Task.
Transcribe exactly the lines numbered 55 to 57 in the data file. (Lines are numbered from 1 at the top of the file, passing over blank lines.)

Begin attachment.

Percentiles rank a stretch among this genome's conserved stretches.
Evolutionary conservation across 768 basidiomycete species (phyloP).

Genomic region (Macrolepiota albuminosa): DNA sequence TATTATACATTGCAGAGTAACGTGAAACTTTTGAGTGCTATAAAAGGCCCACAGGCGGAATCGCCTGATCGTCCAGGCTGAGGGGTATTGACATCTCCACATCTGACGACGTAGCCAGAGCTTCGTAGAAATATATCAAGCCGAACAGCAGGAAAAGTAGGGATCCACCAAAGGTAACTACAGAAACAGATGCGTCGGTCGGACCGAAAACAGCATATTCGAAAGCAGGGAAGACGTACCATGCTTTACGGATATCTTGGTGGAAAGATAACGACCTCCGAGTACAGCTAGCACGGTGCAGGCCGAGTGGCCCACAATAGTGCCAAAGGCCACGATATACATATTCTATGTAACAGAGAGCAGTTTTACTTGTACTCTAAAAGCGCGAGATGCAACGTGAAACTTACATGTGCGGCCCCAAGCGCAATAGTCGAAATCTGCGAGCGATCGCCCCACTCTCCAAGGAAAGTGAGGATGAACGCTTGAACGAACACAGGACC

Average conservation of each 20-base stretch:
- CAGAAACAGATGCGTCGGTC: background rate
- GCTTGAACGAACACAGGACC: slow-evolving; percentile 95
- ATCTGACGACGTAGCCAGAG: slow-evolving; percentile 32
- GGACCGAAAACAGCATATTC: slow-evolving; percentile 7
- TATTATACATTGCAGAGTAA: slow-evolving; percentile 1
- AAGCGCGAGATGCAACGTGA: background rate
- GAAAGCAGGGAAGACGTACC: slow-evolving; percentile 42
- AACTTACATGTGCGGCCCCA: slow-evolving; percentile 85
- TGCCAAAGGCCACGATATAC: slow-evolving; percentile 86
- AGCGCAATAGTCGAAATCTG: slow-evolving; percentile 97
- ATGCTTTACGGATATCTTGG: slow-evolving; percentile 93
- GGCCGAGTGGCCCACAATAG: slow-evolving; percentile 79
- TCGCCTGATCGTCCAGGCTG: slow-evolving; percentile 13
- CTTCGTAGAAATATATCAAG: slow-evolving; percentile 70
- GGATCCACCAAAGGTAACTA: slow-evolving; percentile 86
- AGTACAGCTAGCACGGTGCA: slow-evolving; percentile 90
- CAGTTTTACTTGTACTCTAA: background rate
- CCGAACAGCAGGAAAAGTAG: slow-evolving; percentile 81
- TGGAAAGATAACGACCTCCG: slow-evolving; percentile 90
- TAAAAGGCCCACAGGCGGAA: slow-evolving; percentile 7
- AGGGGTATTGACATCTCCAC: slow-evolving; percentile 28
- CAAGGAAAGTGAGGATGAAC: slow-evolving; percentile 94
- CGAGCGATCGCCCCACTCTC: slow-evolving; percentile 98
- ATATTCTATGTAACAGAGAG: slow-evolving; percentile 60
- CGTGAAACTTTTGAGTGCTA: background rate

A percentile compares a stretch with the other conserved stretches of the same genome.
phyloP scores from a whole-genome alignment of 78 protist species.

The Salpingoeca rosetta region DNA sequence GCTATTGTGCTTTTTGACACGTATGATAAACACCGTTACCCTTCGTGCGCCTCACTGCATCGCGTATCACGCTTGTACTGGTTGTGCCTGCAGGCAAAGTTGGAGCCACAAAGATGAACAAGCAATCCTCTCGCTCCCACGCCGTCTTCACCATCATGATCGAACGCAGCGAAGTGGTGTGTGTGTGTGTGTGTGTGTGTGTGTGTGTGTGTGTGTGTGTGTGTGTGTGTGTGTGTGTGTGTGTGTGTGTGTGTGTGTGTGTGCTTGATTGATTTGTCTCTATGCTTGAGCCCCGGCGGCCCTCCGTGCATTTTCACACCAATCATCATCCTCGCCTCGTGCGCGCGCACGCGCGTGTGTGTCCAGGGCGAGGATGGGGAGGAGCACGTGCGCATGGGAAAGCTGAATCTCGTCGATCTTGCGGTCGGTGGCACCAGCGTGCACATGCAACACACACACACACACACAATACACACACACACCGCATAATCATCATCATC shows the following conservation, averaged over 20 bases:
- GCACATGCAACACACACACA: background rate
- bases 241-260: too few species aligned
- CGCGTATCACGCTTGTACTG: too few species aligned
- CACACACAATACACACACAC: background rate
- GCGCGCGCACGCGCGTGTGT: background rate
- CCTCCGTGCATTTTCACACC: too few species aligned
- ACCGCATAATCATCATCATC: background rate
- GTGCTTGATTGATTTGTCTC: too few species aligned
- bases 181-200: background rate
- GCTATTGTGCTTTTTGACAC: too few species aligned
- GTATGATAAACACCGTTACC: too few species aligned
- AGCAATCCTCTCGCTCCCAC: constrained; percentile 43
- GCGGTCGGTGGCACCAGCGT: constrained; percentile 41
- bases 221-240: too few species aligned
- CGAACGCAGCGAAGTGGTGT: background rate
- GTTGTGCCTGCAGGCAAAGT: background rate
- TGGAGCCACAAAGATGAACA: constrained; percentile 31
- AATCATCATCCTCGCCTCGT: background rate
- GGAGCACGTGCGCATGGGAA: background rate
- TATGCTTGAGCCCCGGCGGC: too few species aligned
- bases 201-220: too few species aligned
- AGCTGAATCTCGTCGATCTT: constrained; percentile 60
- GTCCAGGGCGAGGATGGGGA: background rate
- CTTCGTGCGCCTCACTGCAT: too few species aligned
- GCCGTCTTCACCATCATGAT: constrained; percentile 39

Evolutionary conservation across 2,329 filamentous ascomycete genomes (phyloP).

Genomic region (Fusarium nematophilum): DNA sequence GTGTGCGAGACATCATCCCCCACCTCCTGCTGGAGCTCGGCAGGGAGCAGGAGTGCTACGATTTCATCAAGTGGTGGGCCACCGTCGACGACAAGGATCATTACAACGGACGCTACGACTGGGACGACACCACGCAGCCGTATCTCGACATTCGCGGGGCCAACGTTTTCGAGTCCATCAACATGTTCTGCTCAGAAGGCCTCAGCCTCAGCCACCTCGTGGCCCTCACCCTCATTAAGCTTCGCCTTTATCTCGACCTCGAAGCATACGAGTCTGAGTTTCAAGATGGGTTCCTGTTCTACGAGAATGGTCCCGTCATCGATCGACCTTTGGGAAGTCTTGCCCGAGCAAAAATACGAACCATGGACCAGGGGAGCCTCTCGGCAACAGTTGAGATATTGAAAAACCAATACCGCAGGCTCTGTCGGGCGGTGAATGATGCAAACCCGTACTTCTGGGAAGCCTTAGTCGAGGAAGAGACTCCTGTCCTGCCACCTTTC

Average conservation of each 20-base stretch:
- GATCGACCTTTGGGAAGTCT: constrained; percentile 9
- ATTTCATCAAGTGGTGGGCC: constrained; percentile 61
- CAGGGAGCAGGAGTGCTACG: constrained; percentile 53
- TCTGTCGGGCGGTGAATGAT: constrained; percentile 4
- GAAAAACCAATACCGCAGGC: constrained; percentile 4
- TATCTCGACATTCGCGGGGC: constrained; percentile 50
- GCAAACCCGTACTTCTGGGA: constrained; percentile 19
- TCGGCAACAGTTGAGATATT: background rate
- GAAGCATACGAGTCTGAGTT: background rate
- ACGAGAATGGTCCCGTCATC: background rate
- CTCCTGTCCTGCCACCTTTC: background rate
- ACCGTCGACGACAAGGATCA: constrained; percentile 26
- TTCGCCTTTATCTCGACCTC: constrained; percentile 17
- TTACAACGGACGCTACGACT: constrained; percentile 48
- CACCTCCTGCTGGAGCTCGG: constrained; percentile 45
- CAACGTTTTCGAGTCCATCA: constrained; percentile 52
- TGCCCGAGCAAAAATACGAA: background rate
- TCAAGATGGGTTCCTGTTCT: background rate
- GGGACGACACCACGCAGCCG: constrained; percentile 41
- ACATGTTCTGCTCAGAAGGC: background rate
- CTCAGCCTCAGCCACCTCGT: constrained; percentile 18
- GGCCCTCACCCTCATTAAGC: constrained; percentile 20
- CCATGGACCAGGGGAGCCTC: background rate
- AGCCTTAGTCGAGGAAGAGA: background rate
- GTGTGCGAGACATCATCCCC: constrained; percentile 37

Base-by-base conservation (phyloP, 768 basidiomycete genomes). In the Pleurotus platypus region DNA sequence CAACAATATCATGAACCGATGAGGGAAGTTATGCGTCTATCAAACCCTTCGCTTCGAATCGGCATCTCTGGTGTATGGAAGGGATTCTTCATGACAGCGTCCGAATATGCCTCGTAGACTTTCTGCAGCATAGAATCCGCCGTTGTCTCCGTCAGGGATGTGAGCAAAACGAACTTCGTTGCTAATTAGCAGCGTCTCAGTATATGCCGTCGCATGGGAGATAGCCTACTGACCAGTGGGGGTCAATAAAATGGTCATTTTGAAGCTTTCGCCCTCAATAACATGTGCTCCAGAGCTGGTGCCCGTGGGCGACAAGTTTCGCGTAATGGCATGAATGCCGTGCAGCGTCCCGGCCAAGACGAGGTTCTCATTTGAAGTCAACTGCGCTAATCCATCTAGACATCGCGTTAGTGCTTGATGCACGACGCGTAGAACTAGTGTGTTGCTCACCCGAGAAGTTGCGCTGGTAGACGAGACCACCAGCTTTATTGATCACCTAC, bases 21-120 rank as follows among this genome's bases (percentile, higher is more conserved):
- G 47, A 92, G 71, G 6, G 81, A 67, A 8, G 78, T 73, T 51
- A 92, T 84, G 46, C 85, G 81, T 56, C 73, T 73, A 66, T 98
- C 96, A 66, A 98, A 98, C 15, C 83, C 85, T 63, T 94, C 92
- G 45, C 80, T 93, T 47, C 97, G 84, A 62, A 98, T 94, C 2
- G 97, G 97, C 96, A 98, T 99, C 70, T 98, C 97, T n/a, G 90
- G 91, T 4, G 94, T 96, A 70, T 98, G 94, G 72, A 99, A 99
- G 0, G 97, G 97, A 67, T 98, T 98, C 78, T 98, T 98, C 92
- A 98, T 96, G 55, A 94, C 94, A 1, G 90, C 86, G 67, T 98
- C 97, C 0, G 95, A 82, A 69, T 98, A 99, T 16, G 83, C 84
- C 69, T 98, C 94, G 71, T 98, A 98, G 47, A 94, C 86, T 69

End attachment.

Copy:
- GTCCAGGGCGAGGATGGGGA: background rate
- CTTCGTGCGCCTCACTGCAT: too few species aligned
- GCCGTCTTCACCATCATGAT: constrained; percentile 39